This was interpreted by some Puerto Ricans as a sign that he did not want to engage the substance of the issue this year. Administration sources deny that theory, however. They say that the administration simply did not want to be bound by a one-year deadline.

Acevedo Claims Fictitious Federal Aid Hike

Resident Commissioner Acevedo’s official congressional Web site this week carried a claim of a non-existent increase in federal funds for the territory.

And this is not the first instance of the gubernatorial candidate providing the public with the phony information.

Acevedo first made the claim on the Web site almost two years ago. After UPDATE revealed that falsehood, the truth was confirmed by other news media.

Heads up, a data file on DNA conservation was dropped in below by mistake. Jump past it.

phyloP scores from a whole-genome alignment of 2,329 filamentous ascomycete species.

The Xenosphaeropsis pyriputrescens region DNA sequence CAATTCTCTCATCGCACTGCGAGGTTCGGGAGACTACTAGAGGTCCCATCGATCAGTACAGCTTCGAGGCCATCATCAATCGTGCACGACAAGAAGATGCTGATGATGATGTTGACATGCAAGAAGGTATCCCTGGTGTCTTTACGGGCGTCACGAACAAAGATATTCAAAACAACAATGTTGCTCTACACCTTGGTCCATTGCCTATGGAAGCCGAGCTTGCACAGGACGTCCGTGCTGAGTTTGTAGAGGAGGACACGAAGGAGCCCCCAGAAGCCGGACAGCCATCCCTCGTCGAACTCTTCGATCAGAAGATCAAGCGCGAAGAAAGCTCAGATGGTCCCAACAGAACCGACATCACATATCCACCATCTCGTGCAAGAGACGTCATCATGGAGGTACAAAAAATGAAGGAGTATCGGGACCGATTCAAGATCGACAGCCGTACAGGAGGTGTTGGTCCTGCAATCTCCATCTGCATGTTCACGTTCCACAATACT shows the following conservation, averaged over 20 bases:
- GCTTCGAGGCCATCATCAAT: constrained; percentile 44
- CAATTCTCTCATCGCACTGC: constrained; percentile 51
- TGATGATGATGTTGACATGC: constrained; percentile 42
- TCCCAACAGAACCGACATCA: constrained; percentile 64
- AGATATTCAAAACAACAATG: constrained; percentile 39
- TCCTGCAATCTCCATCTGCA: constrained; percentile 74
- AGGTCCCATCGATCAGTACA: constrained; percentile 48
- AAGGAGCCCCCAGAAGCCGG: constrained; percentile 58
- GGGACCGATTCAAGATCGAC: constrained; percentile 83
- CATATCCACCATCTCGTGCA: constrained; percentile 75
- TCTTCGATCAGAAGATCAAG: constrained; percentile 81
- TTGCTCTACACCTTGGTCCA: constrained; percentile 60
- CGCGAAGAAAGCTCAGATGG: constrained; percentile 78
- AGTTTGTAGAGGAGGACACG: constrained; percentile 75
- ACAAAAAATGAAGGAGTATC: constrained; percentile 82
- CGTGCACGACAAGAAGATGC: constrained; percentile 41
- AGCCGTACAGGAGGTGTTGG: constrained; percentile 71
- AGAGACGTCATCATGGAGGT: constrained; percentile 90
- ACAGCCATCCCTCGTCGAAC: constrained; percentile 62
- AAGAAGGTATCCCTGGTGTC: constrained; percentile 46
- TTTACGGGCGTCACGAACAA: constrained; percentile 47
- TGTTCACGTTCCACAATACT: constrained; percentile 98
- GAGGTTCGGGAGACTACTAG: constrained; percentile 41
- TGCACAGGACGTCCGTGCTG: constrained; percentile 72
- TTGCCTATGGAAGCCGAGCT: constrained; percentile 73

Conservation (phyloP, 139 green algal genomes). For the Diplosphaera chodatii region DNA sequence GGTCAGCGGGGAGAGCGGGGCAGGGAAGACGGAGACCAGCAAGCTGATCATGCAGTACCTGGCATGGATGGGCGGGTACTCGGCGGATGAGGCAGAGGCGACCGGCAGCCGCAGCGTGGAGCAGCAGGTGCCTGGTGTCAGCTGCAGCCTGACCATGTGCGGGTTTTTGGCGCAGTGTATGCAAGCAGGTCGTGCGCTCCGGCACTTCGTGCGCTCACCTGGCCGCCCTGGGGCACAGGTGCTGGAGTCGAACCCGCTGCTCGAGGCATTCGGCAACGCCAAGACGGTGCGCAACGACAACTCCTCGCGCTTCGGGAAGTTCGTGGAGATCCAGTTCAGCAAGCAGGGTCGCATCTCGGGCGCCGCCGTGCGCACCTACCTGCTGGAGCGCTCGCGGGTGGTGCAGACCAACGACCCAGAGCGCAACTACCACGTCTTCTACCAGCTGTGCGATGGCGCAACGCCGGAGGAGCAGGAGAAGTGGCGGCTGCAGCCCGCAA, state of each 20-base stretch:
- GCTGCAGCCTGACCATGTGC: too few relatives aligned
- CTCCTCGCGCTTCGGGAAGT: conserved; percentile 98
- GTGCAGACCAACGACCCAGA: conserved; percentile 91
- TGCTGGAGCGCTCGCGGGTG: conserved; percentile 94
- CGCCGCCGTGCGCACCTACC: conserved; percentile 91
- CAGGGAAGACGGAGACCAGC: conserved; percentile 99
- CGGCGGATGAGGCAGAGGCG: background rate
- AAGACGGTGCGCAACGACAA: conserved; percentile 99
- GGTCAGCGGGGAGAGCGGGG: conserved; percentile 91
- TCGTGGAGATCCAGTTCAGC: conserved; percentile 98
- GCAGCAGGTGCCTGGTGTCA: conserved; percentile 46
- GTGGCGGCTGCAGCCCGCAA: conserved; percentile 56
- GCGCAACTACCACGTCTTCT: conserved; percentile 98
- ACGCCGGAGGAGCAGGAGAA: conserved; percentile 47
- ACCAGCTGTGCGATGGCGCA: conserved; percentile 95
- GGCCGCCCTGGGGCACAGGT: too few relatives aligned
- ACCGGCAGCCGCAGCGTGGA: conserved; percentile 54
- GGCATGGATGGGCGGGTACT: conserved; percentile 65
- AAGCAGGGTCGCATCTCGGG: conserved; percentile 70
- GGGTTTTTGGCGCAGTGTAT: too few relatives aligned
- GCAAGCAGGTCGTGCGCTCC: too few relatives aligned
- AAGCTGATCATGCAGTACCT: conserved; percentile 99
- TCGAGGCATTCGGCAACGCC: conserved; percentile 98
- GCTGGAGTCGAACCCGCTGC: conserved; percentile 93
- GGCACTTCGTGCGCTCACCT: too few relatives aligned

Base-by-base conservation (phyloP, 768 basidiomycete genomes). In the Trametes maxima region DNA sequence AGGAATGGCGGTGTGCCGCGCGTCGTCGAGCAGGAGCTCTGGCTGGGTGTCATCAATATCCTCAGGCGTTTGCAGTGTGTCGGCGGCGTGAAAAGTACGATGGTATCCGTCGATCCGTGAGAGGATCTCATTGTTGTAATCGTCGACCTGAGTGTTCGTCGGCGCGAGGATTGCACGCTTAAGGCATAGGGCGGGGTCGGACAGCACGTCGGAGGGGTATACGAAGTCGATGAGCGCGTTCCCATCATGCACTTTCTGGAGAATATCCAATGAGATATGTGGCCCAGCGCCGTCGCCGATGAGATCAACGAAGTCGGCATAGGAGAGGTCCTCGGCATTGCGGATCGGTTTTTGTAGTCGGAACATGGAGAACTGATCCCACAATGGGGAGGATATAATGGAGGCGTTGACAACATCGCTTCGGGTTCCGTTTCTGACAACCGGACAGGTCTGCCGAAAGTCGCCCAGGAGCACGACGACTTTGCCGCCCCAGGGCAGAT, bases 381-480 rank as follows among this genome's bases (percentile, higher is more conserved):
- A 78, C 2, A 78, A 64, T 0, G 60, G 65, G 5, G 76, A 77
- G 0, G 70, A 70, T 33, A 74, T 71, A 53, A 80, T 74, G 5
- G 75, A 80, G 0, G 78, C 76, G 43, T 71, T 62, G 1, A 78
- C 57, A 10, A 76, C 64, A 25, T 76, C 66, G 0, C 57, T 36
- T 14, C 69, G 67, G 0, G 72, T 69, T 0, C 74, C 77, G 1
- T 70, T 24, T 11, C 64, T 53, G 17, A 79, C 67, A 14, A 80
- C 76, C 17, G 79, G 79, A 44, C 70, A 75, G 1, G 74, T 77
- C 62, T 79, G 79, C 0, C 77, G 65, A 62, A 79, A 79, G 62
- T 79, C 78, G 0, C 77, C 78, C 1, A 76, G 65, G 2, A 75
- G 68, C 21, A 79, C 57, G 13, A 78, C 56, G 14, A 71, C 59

Acevedo’s claim concerns the special food for the poor grants that the Commonwealth receives instead of Food Stamps. The Puerto Rico Nutrition Assistance Program (PAN) provides about two-thirds of the funding that the Food Stamps program would.

Puerto Rico was included in the Food Stamps program but was taken out through a Reagan Administration proposal to cut federal spending. The proposal would have replaced Food Stamps with less-costly block grants in the case of the States as well but the States had votes in the Congress to block the initiative.

Acevedo’s Web site claims that his "efforts and work" resulted in "automatic annual" increases of $10 million in the PAN program. In fact, a 2002 law included only a single $10 million increase, according to other federal officials.

The Web site also asserts that Acevedo is responsible for the grants for the program being increased each year to cover higher food costs. In fact, annual inflation increases were a part of the law long before Acevedo became Puerto Rico’s sole -- and non-voting -- representative in the U.S. House of Representatives.

"This is the first time that such substantial increases in the PAN program have been achieved since the program’s inception in the early 1980s," the Acevedo page also boasts. This, too, is not true, however.